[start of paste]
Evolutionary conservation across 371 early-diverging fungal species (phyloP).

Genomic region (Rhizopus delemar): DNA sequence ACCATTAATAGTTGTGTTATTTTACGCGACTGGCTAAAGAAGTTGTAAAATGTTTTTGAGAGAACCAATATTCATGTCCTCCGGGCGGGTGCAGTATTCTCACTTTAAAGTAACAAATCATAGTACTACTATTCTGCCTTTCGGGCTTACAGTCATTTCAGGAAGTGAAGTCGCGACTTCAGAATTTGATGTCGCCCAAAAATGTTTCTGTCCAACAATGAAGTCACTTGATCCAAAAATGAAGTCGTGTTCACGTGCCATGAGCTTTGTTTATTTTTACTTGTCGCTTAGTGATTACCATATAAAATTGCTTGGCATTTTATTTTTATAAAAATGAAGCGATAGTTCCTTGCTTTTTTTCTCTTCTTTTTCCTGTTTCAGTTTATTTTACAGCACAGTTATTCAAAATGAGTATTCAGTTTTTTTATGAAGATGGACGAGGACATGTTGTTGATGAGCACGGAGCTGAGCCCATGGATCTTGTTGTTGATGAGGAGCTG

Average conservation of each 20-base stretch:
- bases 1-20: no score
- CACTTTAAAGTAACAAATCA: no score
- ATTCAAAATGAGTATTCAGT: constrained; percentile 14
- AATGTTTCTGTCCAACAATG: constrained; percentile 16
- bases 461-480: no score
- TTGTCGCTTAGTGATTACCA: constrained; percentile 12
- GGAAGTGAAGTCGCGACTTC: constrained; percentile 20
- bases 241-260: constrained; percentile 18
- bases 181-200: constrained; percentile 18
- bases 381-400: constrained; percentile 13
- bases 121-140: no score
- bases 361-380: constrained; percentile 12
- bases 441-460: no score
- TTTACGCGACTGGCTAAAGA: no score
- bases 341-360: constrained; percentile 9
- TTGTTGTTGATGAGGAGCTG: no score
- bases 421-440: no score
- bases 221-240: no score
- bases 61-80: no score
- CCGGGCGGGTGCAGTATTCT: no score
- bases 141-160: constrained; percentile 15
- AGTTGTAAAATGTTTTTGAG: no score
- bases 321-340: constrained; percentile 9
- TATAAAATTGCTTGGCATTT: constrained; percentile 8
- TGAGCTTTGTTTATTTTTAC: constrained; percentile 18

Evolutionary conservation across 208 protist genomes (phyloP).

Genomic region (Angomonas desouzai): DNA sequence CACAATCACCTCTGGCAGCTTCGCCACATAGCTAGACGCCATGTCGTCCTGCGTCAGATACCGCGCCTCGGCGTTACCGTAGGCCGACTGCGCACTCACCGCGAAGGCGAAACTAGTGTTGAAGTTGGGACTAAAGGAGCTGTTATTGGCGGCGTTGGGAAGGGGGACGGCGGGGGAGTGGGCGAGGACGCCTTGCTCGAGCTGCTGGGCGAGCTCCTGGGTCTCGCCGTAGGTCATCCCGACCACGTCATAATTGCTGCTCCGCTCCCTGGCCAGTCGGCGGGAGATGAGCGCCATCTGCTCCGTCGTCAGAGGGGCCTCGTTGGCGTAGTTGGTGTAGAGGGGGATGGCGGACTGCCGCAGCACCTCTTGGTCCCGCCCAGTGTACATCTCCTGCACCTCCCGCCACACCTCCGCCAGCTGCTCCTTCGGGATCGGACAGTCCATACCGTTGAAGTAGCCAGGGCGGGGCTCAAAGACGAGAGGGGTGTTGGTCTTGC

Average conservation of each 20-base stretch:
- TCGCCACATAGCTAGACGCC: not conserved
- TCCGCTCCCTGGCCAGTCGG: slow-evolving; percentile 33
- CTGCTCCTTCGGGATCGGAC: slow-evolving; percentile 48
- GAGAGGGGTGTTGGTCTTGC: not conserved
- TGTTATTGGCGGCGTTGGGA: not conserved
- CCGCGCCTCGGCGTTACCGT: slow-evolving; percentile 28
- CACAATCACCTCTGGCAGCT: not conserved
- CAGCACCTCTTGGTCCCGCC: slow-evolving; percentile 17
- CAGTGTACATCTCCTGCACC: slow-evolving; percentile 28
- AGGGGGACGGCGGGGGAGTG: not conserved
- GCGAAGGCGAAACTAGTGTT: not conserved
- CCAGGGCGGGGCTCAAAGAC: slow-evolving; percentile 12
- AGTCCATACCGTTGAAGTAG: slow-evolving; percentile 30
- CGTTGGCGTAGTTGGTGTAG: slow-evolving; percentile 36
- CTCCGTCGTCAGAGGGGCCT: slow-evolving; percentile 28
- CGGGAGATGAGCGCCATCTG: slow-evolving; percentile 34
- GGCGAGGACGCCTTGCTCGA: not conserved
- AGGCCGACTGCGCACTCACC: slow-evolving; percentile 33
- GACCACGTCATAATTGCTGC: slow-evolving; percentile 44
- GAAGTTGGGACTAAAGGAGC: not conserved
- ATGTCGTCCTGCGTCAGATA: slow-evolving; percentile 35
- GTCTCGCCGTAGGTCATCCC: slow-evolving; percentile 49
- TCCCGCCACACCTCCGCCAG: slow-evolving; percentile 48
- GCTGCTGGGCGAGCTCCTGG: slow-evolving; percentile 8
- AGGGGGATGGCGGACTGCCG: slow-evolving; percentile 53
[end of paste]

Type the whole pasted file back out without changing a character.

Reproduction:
Evolutionary conservation across 371 early-diverging fungal species (phyloP).

Genomic region (Rhizopus delemar): DNA sequence ACCATTAATAGTTGTGTTATTTTACGCGACTGGCTAAAGAAGTTGTAAAATGTTTTTGAGAGAACCAATATTCATGTCCTCCGGGCGGGTGCAGTATTCTCACTTTAAAGTAACAAATCATAGTACTACTATTCTGCCTTTCGGGCTTACAGTCATTTCAGGAAGTGAAGTCGCGACTTCAGAATTTGATGTCGCCCAAAAATGTTTCTGTCCAACAATGAAGTCACTTGATCCAAAAATGAAGTCGTGTTCACGTGCCATGAGCTTTGTTTATTTTTACTTGTCGCTTAGTGATTACCATATAAAATTGCTTGGCATTTTATTTTTATAAAAATGAAGCGATAGTTCCTTGCTTTTTTTCTCTTCTTTTTCCTGTTTCAGTTTATTTTACAGCACAGTTATTCAAAATGAGTATTCAGTTTTTTTATGAAGATGGACGAGGACATGTTGTTGATGAGCACGGAGCTGAGCCCATGGATCTTGTTGTTGATGAGGAGCTG

Average conservation of each 20-base stretch:
- bases 1-20: no score
- CACTTTAAAGTAACAAATCA: no score
- ATTCAAAATGAGTATTCAGT: constrained; percentile 14
- AATGTTTCTGTCCAACAATG: constrained; percentile 16
- bases 461-480: no score
- TTGTCGCTTAGTGATTACCA: constrained; percentile 12
- GGAAGTGAAGTCGCGACTTC: constrained; percentile 20
- bases 241-260: constrained; percentile 18
- bases 181-200: constrained; percentile 18
- bases 381-400: constrained; percentile 13
- bases 121-140: no score
- bases 361-380: constrained; percentile 12
- bases 441-460: no score
- TTTACGCGACTGGCTAAAGA: no score
- bases 341-360: constrained; percentile 9
- TTGTTGTTGATGAGGAGCTG: no score
- bases 421-440: no score
- bases 221-240: no score
- bases 61-80: no score
- CCGGGCGGGTGCAGTATTCT: no score
- bases 141-160: constrained; percentile 15
- AGTTGTAAAATGTTTTTGAG: no score
- bases 321-340: constrained; percentile 9
- TATAAAATTGCTTGGCATTT: constrained; percentile 8
- TGAGCTTTGTTTATTTTTAC: constrained; percentile 18

Evolutionary conservation across 208 protist genomes (phyloP).

Genomic region (Angomonas desouzai): DNA sequence CACAATCACCTCTGGCAGCTTCGCCACATAGCTAGACGCCATGTCGTCCTGCGTCAGATACCGCGCCTCGGCGTTACCGTAGGCCGACTGCGCACTCACCGCGAAGGCGAAACTAGTGTTGAAGTTGGGACTAAAGGAGCTGTTATTGGCGGCGTTGGGAAGGGGGACGGCGGGGGAGTGGGCGAGGACGCCTTGCTCGAGCTGCTGGGCGAGCTCCTGGGTCTCGCCGTAGGTCATCCCGACCACGTCATAATTGCTGCTCCGCTCCCTGGCCAGTCGGCGGGAGATGAGCGCCATCTGCTCCGTCGTCAGAGGGGCCTCGTTGGCGTAGTTGGTGTAGAGGGGGATGGCGGACTGCCGCAGCACCTCTTGGTCCCGCCCAGTGTACATCTCCTGCACCTCCCGCCACACCTCCGCCAGCTGCTCCTTCGGGATCGGACAGTCCATACCGTTGAAGTAGCCAGGGCGGGGCTCAAAGACGAGAGGGGTGTTGGTCTTGC

Average conservation of each 20-base stretch:
- TCGCCACATAGCTAGACGCC: not conserved
- TCCGCTCCCTGGCCAGTCGG: slow-evolving; percentile 33
- CTGCTCCTTCGGGATCGGAC: slow-evolving; percentile 48
- GAGAGGGGTGTTGGTCTTGC: not conserved
- TGTTATTGGCGGCGTTGGGA: not conserved
- CCGCGCCTCGGCGTTACCGT: slow-evolving; percentile 28
- CACAATCACCTCTGGCAGCT: not conserved
- CAGCACCTCTTGGTCCCGCC: slow-evolving; percentile 17
- CAGTGTACATCTCCTGCACC: slow-evolving; percentile 28
- AGGGGGACGGCGGGGGAGTG: not conserved
- GCGAAGGCGAAACTAGTGTT: not conserved
- CCAGGGCGGGGCTCAAAGAC: slow-evolving; percentile 12
- AGTCCATACCGTTGAAGTAG: slow-evolving; percentile 30
- CGTTGGCGTAGTTGGTGTAG: slow-evolving; percentile 36
- CTCCGTCGTCAGAGGGGCCT: slow-evolving; percentile 28
- CGGGAGATGAGCGCCATCTG: slow-evolving; percentile 34
- GGCGAGGACGCCTTGCTCGA: not conserved
- AGGCCGACTGCGCACTCACC: slow-evolving; percentile 33
- GACCACGTCATAATTGCTGC: slow-evolving; percentile 44
- GAAGTTGGGACTAAAGGAGC: not conserved
- ATGTCGTCCTGCGTCAGATA: slow-evolving; percentile 35
- GTCTCGCCGTAGGTCATCCC: slow-evolving; percentile 49
- TCCCGCCACACCTCCGCCAG: slow-evolving; percentile 48
- GCTGCTGGGCGAGCTCCTGG: slow-evolving; percentile 8
- AGGGGGATGGCGGACTGCCG: slow-evolving; percentile 53